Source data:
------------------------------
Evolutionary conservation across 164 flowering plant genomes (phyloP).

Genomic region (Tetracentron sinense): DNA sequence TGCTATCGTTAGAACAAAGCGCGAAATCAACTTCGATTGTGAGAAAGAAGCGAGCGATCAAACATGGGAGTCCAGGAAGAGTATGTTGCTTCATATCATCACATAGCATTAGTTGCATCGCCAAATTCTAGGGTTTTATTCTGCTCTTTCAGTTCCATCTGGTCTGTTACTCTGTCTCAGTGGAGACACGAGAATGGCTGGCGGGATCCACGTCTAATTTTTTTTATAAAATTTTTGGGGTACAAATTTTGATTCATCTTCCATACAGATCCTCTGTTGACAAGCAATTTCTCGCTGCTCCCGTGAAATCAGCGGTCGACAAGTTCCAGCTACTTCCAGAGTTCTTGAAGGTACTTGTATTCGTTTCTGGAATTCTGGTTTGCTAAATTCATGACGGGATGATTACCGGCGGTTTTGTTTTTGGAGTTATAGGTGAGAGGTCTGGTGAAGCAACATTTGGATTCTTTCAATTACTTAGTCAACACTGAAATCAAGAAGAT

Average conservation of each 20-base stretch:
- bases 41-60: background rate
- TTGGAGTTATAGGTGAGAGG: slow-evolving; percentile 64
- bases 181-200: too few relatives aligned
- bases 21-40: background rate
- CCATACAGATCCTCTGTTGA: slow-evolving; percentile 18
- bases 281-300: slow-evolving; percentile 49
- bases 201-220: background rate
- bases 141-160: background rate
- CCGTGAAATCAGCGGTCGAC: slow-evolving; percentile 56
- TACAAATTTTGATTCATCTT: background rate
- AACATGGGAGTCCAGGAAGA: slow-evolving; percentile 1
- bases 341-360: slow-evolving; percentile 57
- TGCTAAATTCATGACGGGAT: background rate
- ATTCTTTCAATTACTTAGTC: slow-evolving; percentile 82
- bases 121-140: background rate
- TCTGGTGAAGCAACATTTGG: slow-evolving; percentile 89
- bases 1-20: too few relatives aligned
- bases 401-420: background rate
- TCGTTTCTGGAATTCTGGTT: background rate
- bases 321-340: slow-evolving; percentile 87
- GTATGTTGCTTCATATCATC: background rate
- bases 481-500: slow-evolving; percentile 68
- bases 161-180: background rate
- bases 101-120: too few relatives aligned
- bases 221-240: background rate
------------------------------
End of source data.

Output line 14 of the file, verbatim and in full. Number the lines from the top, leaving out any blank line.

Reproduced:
- AACATGGGAGTCCAGGAAGA: slow-evolving; percentile 1